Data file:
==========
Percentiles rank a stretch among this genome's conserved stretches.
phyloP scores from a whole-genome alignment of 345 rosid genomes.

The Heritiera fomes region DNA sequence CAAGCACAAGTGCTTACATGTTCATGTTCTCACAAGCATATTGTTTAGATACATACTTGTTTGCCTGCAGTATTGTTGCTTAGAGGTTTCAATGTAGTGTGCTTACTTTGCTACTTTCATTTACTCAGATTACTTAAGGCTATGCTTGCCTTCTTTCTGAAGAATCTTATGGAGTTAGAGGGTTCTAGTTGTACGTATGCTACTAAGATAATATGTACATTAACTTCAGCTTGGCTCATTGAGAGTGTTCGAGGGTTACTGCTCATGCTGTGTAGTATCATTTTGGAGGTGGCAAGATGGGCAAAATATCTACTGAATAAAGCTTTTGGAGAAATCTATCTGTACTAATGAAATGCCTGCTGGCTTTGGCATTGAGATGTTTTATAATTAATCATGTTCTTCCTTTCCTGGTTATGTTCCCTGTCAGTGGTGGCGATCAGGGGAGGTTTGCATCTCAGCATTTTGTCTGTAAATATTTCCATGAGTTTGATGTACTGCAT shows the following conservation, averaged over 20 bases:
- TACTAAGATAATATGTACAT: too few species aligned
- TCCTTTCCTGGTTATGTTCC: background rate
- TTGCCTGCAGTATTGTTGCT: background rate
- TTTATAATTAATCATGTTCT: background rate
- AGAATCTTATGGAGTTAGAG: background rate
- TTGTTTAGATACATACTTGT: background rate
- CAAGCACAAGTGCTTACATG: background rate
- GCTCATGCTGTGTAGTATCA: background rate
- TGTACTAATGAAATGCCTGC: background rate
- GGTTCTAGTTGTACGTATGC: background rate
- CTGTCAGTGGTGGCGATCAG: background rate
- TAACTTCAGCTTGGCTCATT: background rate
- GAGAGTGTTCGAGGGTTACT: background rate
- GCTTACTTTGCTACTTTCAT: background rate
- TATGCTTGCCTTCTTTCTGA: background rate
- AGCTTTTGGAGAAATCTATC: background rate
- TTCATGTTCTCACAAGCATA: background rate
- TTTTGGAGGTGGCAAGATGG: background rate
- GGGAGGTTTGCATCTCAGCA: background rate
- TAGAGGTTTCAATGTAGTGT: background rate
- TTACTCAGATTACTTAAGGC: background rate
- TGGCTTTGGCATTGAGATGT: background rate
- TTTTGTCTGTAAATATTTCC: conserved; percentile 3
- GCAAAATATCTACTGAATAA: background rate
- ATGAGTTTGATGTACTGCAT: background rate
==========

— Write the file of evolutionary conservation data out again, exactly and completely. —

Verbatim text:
Percentiles rank a stretch among this genome's conserved stretches.
phyloP scores from a whole-genome alignment of 345 rosid genomes.

The Heritiera fomes region DNA sequence CAAGCACAAGTGCTTACATGTTCATGTTCTCACAAGCATATTGTTTAGATACATACTTGTTTGCCTGCAGTATTGTTGCTTAGAGGTTTCAATGTAGTGTGCTTACTTTGCTACTTTCATTTACTCAGATTACTTAAGGCTATGCTTGCCTTCTTTCTGAAGAATCTTATGGAGTTAGAGGGTTCTAGTTGTACGTATGCTACTAAGATAATATGTACATTAACTTCAGCTTGGCTCATTGAGAGTGTTCGAGGGTTACTGCTCATGCTGTGTAGTATCATTTTGGAGGTGGCAAGATGGGCAAAATATCTACTGAATAAAGCTTTTGGAGAAATCTATCTGTACTAATGAAATGCCTGCTGGCTTTGGCATTGAGATGTTTTATAATTAATCATGTTCTTCCTTTCCTGGTTATGTTCCCTGTCAGTGGTGGCGATCAGGGGAGGTTTGCATCTCAGCATTTTGTCTGTAAATATTTCCATGAGTTTGATGTACTGCAT shows the following conservation, averaged over 20 bases:
- TACTAAGATAATATGTACAT: too few species aligned
- TCCTTTCCTGGTTATGTTCC: background rate
- TTGCCTGCAGTATTGTTGCT: background rate
- TTTATAATTAATCATGTTCT: background rate
- AGAATCTTATGGAGTTAGAG: background rate
- TTGTTTAGATACATACTTGT: background rate
- CAAGCACAAGTGCTTACATG: background rate
- GCTCATGCTGTGTAGTATCA: background rate
- TGTACTAATGAAATGCCTGC: background rate
- GGTTCTAGTTGTACGTATGC: background rate
- CTGTCAGTGGTGGCGATCAG: background rate
- TAACTTCAGCTTGGCTCATT: background rate
- GAGAGTGTTCGAGGGTTACT: background rate
- GCTTACTTTGCTACTTTCAT: background rate
- TATGCTTGCCTTCTTTCTGA: background rate
- AGCTTTTGGAGAAATCTATC: background rate
- TTCATGTTCTCACAAGCATA: background rate
- TTTTGGAGGTGGCAAGATGG: background rate
- GGGAGGTTTGCATCTCAGCA: background rate
- TAGAGGTTTCAATGTAGTGT: background rate
- TTACTCAGATTACTTAAGGC: background rate
- TGGCTTTGGCATTGAGATGT: background rate
- TTTTGTCTGTAAATATTTCC: conserved; percentile 3
- GCAAAATATCTACTGAATAA: background rate
- ATGAGTTTGATGTACTGCAT: background rate